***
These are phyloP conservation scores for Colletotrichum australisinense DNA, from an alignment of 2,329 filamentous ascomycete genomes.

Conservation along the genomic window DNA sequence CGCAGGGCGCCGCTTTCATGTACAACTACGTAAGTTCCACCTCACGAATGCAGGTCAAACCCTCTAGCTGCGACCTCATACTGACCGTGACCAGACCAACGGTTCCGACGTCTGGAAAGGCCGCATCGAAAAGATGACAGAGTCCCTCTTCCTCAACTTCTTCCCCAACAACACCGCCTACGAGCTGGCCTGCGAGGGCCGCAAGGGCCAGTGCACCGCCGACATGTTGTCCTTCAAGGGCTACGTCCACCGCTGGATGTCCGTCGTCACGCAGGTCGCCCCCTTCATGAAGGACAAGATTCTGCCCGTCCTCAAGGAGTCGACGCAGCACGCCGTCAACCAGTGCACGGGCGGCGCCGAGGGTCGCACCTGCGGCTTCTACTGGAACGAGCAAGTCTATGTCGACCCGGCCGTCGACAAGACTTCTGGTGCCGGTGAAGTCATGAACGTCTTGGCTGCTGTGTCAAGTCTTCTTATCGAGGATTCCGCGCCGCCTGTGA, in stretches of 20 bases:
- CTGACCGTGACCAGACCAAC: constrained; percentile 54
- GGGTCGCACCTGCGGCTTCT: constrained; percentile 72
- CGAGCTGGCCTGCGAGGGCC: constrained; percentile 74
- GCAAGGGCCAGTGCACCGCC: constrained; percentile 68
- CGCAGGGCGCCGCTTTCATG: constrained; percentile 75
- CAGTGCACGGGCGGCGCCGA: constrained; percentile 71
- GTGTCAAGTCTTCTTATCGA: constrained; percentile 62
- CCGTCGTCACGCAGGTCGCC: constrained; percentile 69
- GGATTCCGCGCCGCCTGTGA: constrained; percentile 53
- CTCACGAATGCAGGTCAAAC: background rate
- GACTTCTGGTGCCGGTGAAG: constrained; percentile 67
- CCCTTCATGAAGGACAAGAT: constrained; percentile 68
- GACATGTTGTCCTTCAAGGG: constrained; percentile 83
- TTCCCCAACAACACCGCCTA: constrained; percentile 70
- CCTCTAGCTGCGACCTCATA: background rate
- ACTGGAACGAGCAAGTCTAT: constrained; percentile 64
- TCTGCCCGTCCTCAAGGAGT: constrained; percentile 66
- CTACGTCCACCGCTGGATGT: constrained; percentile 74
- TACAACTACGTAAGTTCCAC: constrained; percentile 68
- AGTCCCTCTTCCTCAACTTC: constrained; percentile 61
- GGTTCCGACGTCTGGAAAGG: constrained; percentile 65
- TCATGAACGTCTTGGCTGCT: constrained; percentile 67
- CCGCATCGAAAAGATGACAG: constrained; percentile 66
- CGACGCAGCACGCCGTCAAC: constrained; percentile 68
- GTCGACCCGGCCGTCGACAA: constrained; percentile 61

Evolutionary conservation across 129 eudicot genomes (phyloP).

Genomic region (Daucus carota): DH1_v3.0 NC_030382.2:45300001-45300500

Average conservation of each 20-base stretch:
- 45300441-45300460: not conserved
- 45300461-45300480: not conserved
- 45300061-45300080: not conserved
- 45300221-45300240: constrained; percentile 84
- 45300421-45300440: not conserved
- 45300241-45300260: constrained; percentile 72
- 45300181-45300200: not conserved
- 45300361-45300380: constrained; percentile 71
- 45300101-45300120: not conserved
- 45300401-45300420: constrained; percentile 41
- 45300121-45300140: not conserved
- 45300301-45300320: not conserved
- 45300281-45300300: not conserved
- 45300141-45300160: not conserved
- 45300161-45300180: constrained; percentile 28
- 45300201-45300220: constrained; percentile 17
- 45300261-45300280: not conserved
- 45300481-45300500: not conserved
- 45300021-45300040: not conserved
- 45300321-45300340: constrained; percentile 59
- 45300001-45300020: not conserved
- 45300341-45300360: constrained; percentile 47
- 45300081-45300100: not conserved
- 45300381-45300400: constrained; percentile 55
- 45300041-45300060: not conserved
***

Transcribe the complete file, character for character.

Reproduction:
These are phyloP conservation scores for Colletotrichum australisinense DNA, from an alignment of 2,329 filamentous ascomycete genomes.

Conservation along the genomic window DNA sequence CGCAGGGCGCCGCTTTCATGTACAACTACGTAAGTTCCACCTCACGAATGCAGGTCAAACCCTCTAGCTGCGACCTCATACTGACCGTGACCAGACCAACGGTTCCGACGTCTGGAAAGGCCGCATCGAAAAGATGACAGAGTCCCTCTTCCTCAACTTCTTCCCCAACAACACCGCCTACGAGCTGGCCTGCGAGGGCCGCAAGGGCCAGTGCACCGCCGACATGTTGTCCTTCAAGGGCTACGTCCACCGCTGGATGTCCGTCGTCACGCAGGTCGCCCCCTTCATGAAGGACAAGATTCTGCCCGTCCTCAAGGAGTCGACGCAGCACGCCGTCAACCAGTGCACGGGCGGCGCCGAGGGTCGCACCTGCGGCTTCTACTGGAACGAGCAAGTCTATGTCGACCCGGCCGTCGACAAGACTTCTGGTGCCGGTGAAGTCATGAACGTCTTGGCTGCTGTGTCAAGTCTTCTTATCGAGGATTCCGCGCCGCCTGTGA, in stretches of 20 bases:
- CTGACCGTGACCAGACCAAC: constrained; percentile 54
- GGGTCGCACCTGCGGCTTCT: constrained; percentile 72
- CGAGCTGGCCTGCGAGGGCC: constrained; percentile 74
- GCAAGGGCCAGTGCACCGCC: constrained; percentile 68
- CGCAGGGCGCCGCTTTCATG: constrained; percentile 75
- CAGTGCACGGGCGGCGCCGA: constrained; percentile 71
- GTGTCAAGTCTTCTTATCGA: constrained; percentile 62
- CCGTCGTCACGCAGGTCGCC: constrained; percentile 69
- GGATTCCGCGCCGCCTGTGA: constrained; percentile 53
- CTCACGAATGCAGGTCAAAC: background rate
- GACTTCTGGTGCCGGTGAAG: constrained; percentile 67
- CCCTTCATGAAGGACAAGAT: constrained; percentile 68
- GACATGTTGTCCTTCAAGGG: constrained; percentile 83
- TTCCCCAACAACACCGCCTA: constrained; percentile 70
- CCTCTAGCTGCGACCTCATA: background rate
- ACTGGAACGAGCAAGTCTAT: constrained; percentile 64
- TCTGCCCGTCCTCAAGGAGT: constrained; percentile 66
- CTACGTCCACCGCTGGATGT: constrained; percentile 74
- TACAACTACGTAAGTTCCAC: constrained; percentile 68
- AGTCCCTCTTCCTCAACTTC: constrained; percentile 61
- GGTTCCGACGTCTGGAAAGG: constrained; percentile 65
- TCATGAACGTCTTGGCTGCT: constrained; percentile 67
- CCGCATCGAAAAGATGACAG: constrained; percentile 66
- CGACGCAGCACGCCGTCAAC: constrained; percentile 68
- GTCGACCCGGCCGTCGACAA: constrained; percentile 61

Evolutionary conservation across 129 eudicot genomes (phyloP).

Genomic region (Daucus carota): DH1_v3.0 NC_030382.2:45300001-45300500

Average conservation of each 20-base stretch:
- 45300441-45300460: not conserved
- 45300461-45300480: not conserved
- 45300061-45300080: not conserved
- 45300221-45300240: constrained; percentile 84
- 45300421-45300440: not conserved
- 45300241-45300260: constrained; percentile 72
- 45300181-45300200: not conserved
- 45300361-45300380: constrained; percentile 71
- 45300101-45300120: not conserved
- 45300401-45300420: constrained; percentile 41
- 45300121-45300140: not conserved
- 45300301-45300320: not conserved
- 45300281-45300300: not conserved
- 45300141-45300160: not conserved
- 45300161-45300180: constrained; percentile 28
- 45300201-45300220: constrained; percentile 17
- 45300261-45300280: not conserved
- 45300481-45300500: not conserved
- 45300021-45300040: not conserved
- 45300321-45300340: constrained; percentile 59
- 45300001-45300020: not conserved
- 45300341-45300360: constrained; percentile 47
- 45300081-45300100: not conserved
- 45300381-45300400: constrained; percentile 55
- 45300041-45300060: not conserved